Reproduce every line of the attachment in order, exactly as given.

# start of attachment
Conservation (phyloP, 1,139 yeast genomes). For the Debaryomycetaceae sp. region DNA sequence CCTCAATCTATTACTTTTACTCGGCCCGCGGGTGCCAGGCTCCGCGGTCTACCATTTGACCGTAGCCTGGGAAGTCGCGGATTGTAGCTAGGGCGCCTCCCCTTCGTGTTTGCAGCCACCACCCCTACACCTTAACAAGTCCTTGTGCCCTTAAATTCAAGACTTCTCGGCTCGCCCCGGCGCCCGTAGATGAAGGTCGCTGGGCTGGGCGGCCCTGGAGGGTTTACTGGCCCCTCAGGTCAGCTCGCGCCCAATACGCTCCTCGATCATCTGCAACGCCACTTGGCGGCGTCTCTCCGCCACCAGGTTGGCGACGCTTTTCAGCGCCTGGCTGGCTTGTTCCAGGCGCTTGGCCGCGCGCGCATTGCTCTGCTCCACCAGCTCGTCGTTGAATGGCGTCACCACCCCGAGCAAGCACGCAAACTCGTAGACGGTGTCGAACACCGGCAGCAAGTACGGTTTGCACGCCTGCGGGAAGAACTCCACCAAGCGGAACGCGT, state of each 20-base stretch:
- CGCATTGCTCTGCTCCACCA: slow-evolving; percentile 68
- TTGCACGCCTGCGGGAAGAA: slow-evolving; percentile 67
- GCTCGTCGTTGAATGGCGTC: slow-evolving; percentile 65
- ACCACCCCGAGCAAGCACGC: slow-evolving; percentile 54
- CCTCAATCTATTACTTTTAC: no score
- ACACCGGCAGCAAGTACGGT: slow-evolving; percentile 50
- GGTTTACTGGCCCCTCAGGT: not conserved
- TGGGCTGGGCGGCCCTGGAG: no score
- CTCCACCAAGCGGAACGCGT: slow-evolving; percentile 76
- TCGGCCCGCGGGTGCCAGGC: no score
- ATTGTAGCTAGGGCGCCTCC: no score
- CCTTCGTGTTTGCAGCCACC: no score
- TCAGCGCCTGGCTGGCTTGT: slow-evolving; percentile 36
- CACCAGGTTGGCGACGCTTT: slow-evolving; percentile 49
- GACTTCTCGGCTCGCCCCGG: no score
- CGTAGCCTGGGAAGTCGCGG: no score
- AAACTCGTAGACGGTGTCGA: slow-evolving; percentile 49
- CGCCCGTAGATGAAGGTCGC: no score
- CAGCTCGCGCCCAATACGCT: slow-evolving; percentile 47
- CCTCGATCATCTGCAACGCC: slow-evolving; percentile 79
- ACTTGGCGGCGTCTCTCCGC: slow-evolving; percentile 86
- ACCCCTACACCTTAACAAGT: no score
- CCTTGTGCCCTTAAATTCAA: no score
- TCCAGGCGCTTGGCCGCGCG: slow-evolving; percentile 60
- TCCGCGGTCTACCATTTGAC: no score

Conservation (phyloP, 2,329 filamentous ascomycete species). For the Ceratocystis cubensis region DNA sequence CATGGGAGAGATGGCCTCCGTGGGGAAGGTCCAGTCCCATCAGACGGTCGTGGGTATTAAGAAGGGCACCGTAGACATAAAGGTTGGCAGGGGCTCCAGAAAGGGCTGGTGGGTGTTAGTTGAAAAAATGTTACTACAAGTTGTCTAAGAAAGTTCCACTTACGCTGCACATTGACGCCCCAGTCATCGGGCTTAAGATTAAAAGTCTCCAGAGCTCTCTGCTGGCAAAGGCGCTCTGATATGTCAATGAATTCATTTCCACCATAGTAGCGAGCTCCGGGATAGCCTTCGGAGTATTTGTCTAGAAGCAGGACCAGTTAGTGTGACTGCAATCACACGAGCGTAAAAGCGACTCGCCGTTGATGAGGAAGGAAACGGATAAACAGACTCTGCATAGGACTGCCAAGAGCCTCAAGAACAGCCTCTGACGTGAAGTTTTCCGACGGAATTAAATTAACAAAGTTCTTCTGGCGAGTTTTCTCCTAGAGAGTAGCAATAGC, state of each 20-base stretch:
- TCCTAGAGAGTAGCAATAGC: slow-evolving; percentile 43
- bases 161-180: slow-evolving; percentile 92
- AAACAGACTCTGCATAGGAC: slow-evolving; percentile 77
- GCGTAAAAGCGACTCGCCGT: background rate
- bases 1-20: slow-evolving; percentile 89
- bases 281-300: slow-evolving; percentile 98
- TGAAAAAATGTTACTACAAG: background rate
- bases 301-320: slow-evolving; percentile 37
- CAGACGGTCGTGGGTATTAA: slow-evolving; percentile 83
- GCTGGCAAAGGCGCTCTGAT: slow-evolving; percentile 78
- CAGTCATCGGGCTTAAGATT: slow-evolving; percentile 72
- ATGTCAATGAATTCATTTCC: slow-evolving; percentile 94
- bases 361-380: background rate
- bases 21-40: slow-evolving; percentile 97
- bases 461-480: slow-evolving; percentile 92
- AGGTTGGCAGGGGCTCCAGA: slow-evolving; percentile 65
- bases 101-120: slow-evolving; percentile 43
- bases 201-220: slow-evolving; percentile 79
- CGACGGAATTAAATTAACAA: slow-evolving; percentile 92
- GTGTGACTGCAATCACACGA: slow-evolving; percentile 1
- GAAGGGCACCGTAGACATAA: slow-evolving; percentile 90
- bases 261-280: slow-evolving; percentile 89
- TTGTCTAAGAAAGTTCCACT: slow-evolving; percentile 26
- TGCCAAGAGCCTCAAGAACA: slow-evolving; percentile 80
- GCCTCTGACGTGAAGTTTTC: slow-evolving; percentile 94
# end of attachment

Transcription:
Conservation (phyloP, 1,139 yeast genomes). For the Debaryomycetaceae sp. region DNA sequence CCTCAATCTATTACTTTTACTCGGCCCGCGGGTGCCAGGCTCCGCGGTCTACCATTTGACCGTAGCCTGGGAAGTCGCGGATTGTAGCTAGGGCGCCTCCCCTTCGTGTTTGCAGCCACCACCCCTACACCTTAACAAGTCCTTGTGCCCTTAAATTCAAGACTTCTCGGCTCGCCCCGGCGCCCGTAGATGAAGGTCGCTGGGCTGGGCGGCCCTGGAGGGTTTACTGGCCCCTCAGGTCAGCTCGCGCCCAATACGCTCCTCGATCATCTGCAACGCCACTTGGCGGCGTCTCTCCGCCACCAGGTTGGCGACGCTTTTCAGCGCCTGGCTGGCTTGTTCCAGGCGCTTGGCCGCGCGCGCATTGCTCTGCTCCACCAGCTCGTCGTTGAATGGCGTCACCACCCCGAGCAAGCACGCAAACTCGTAGACGGTGTCGAACACCGGCAGCAAGTACGGTTTGCACGCCTGCGGGAAGAACTCCACCAAGCGGAACGCGT, state of each 20-base stretch:
- CGCATTGCTCTGCTCCACCA: slow-evolving; percentile 68
- TTGCACGCCTGCGGGAAGAA: slow-evolving; percentile 67
- GCTCGTCGTTGAATGGCGTC: slow-evolving; percentile 65
- ACCACCCCGAGCAAGCACGC: slow-evolving; percentile 54
- CCTCAATCTATTACTTTTAC: no score
- ACACCGGCAGCAAGTACGGT: slow-evolving; percentile 50
- GGTTTACTGGCCCCTCAGGT: not conserved
- TGGGCTGGGCGGCCCTGGAG: no score
- CTCCACCAAGCGGAACGCGT: slow-evolving; percentile 76
- TCGGCCCGCGGGTGCCAGGC: no score
- ATTGTAGCTAGGGCGCCTCC: no score
- CCTTCGTGTTTGCAGCCACC: no score
- TCAGCGCCTGGCTGGCTTGT: slow-evolving; percentile 36
- CACCAGGTTGGCGACGCTTT: slow-evolving; percentile 49
- GACTTCTCGGCTCGCCCCGG: no score
- CGTAGCCTGGGAAGTCGCGG: no score
- AAACTCGTAGACGGTGTCGA: slow-evolving; percentile 49
- CGCCCGTAGATGAAGGTCGC: no score
- CAGCTCGCGCCCAATACGCT: slow-evolving; percentile 47
- CCTCGATCATCTGCAACGCC: slow-evolving; percentile 79
- ACTTGGCGGCGTCTCTCCGC: slow-evolving; percentile 86
- ACCCCTACACCTTAACAAGT: no score
- CCTTGTGCCCTTAAATTCAA: no score
- TCCAGGCGCTTGGCCGCGCG: slow-evolving; percentile 60
- TCCGCGGTCTACCATTTGAC: no score

Conservation (phyloP, 2,329 filamentous ascomycete species). For the Ceratocystis cubensis region DNA sequence CATGGGAGAGATGGCCTCCGTGGGGAAGGTCCAGTCCCATCAGACGGTCGTGGGTATTAAGAAGGGCACCGTAGACATAAAGGTTGGCAGGGGCTCCAGAAAGGGCTGGTGGGTGTTAGTTGAAAAAATGTTACTACAAGTTGTCTAAGAAAGTTCCACTTACGCTGCACATTGACGCCCCAGTCATCGGGCTTAAGATTAAAAGTCTCCAGAGCTCTCTGCTGGCAAAGGCGCTCTGATATGTCAATGAATTCATTTCCACCATAGTAGCGAGCTCCGGGATAGCCTTCGGAGTATTTGTCTAGAAGCAGGACCAGTTAGTGTGACTGCAATCACACGAGCGTAAAAGCGACTCGCCGTTGATGAGGAAGGAAACGGATAAACAGACTCTGCATAGGACTGCCAAGAGCCTCAAGAACAGCCTCTGACGTGAAGTTTTCCGACGGAATTAAATTAACAAAGTTCTTCTGGCGAGTTTTCTCCTAGAGAGTAGCAATAGC, state of each 20-base stretch:
- TCCTAGAGAGTAGCAATAGC: slow-evolving; percentile 43
- bases 161-180: slow-evolving; percentile 92
- AAACAGACTCTGCATAGGAC: slow-evolving; percentile 77
- GCGTAAAAGCGACTCGCCGT: background rate
- bases 1-20: slow-evolving; percentile 89
- bases 281-300: slow-evolving; percentile 98
- TGAAAAAATGTTACTACAAG: background rate
- bases 301-320: slow-evolving; percentile 37
- CAGACGGTCGTGGGTATTAA: slow-evolving; percentile 83
- GCTGGCAAAGGCGCTCTGAT: slow-evolving; percentile 78
- CAGTCATCGGGCTTAAGATT: slow-evolving; percentile 72
- ATGTCAATGAATTCATTTCC: slow-evolving; percentile 94
- bases 361-380: background rate
- bases 21-40: slow-evolving; percentile 97
- bases 461-480: slow-evolving; percentile 92
- AGGTTGGCAGGGGCTCCAGA: slow-evolving; percentile 65
- bases 101-120: slow-evolving; percentile 43
- bases 201-220: slow-evolving; percentile 79
- CGACGGAATTAAATTAACAA: slow-evolving; percentile 92
- GTGTGACTGCAATCACACGA: slow-evolving; percentile 1
- GAAGGGCACCGTAGACATAA: slow-evolving; percentile 90
- bases 261-280: slow-evolving; percentile 89
- TTGTCTAAGAAAGTTCCACT: slow-evolving; percentile 26
- TGCCAAGAGCCTCAAGAACA: slow-evolving; percentile 80
- GCCTCTGACGTGAAGTTTTC: slow-evolving; percentile 94